“The fireworks in Moscow on a tragic day of Russia’s military defeat will have extremely serious political consequences,” Markov wrote on his messaging app channel. “Authorities should not celebrate when people are in mourning.”

In a sign of a potential rift in the Russian leadership, Ramzan Kadyrov, the Kremlin-backed leader of Chechnya, said the retreat was the result of mistakes made by Russia’s top brass.

“They made mistakes and I think they will draw the necessary conclusions,” Kadyrov said. “If they do not change the strategy for conducting the special military operation in a day or two, I will be forced to contact the leadership of the Ministry of Defense and the leadership of the country to explain the real situation on the ground. . “

US Secretary of State Antony Blinken and the NATO chief warned on Friday that the war would likely last for months, urging the West to continue supporting Ukraine through what could be a tough winter.

Ukraine’s gains on the battlefield would help as the Biden administration seeks continued financial support for the war effort from Congress and Western allies, said Daniel Fried, former US ambassador to Poland and now prominent member of the Atlantic Council in Washington.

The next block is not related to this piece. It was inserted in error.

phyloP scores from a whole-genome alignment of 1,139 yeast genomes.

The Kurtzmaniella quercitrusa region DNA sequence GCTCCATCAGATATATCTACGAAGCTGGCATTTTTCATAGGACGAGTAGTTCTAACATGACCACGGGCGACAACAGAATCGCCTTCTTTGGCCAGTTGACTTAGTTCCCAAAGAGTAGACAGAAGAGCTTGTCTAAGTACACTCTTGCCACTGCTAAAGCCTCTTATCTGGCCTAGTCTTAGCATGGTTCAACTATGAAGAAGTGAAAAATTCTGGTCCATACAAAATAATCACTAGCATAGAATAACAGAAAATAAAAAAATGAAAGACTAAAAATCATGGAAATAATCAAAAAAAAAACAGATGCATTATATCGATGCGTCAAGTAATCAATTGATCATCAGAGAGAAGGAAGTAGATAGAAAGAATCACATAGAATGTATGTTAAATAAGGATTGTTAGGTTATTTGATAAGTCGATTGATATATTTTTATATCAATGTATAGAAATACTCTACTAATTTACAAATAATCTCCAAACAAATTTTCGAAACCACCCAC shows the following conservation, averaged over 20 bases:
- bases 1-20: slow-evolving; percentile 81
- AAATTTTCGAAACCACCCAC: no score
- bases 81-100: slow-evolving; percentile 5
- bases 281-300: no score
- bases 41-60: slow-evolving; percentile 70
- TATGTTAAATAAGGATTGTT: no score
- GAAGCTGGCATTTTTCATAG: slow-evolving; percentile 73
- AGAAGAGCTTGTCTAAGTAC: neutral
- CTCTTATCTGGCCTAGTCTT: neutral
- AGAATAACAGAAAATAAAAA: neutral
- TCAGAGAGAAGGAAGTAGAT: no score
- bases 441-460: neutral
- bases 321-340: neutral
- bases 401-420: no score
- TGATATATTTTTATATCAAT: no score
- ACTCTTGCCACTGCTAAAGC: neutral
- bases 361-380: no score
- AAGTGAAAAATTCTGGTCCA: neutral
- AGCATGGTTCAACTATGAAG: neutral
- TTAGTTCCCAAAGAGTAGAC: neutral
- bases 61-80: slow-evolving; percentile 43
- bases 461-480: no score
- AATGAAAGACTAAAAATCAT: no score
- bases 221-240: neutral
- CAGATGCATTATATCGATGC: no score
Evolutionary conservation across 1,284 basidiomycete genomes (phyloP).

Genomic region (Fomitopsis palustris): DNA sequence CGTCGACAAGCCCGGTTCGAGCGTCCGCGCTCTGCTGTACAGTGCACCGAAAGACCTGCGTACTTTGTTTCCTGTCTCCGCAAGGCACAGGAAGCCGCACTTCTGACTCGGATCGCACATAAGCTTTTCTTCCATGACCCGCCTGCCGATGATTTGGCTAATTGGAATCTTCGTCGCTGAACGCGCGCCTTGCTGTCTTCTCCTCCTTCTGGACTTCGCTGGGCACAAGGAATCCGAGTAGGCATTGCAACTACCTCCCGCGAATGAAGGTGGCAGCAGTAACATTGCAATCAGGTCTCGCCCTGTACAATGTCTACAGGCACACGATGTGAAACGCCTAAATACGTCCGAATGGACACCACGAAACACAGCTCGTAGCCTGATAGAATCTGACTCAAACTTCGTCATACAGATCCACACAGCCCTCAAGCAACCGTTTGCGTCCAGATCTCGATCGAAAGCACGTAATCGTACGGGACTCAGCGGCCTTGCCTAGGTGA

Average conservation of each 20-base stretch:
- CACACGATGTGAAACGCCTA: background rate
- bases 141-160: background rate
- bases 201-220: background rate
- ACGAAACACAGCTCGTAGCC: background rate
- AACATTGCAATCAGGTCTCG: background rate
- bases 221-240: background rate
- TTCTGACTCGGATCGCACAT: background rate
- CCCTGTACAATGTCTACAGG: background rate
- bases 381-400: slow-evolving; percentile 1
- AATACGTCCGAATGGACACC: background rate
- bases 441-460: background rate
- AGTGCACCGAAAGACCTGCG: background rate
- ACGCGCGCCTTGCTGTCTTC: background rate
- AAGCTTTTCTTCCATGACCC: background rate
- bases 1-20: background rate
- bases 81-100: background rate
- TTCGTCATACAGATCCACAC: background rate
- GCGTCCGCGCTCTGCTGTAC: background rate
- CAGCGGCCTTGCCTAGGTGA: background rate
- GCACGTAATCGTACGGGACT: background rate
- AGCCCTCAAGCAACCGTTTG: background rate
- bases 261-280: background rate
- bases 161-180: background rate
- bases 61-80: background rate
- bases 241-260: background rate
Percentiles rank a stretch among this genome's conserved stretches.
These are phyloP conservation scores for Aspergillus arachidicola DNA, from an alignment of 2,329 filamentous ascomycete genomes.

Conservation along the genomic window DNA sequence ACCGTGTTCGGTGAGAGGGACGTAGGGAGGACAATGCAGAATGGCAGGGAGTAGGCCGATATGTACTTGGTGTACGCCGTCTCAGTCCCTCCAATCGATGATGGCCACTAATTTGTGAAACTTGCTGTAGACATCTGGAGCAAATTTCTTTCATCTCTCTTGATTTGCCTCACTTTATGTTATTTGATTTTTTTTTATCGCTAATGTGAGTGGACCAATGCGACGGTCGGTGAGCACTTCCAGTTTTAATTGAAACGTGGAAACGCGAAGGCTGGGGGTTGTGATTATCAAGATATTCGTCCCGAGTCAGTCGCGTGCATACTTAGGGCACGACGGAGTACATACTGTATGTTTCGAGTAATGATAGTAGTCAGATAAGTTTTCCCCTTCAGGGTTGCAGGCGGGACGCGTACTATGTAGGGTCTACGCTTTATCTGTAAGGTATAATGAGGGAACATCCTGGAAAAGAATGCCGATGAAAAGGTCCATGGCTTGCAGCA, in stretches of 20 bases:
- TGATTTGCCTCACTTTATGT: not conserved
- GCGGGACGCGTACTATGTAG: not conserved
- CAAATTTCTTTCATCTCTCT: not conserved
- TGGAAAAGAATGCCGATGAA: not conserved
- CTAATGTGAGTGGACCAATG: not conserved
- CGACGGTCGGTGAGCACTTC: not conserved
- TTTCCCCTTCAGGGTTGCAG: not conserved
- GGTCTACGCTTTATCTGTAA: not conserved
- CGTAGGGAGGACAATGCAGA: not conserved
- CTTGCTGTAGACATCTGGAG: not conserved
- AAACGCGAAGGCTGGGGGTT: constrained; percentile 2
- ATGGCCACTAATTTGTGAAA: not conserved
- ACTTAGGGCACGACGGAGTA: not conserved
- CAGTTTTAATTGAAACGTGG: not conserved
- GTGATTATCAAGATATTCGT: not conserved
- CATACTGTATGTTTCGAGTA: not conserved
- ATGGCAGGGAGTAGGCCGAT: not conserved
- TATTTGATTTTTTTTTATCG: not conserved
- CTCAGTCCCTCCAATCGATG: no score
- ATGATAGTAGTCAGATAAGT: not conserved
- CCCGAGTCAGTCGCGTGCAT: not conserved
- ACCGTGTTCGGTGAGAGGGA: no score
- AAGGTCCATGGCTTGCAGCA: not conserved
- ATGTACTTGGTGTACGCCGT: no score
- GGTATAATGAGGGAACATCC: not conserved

“Biden administration policy is moving in an increasingly justified direction,” Fried said. “More investment in Ukraine, more confidence in Ukraine’s ability to win, more willingness to push the Russians – that sounds like a good bet. I am not saying that Ukraine will win or that the West will succeed. This is still an open question. But the investment in the possibility of strategic success is increasingly justified.

Senator Tim Kaine, a Democrat from Virginia and a member of the Senate Foreign Relations Committee, called Ukraine’s progress very encouraging, adding, “We and our allies must continue to support Ukraine. Putin must recognize that the only way out is to end his failed war.

Associated Press writer Ellen Knickmeyer in Washington contributed.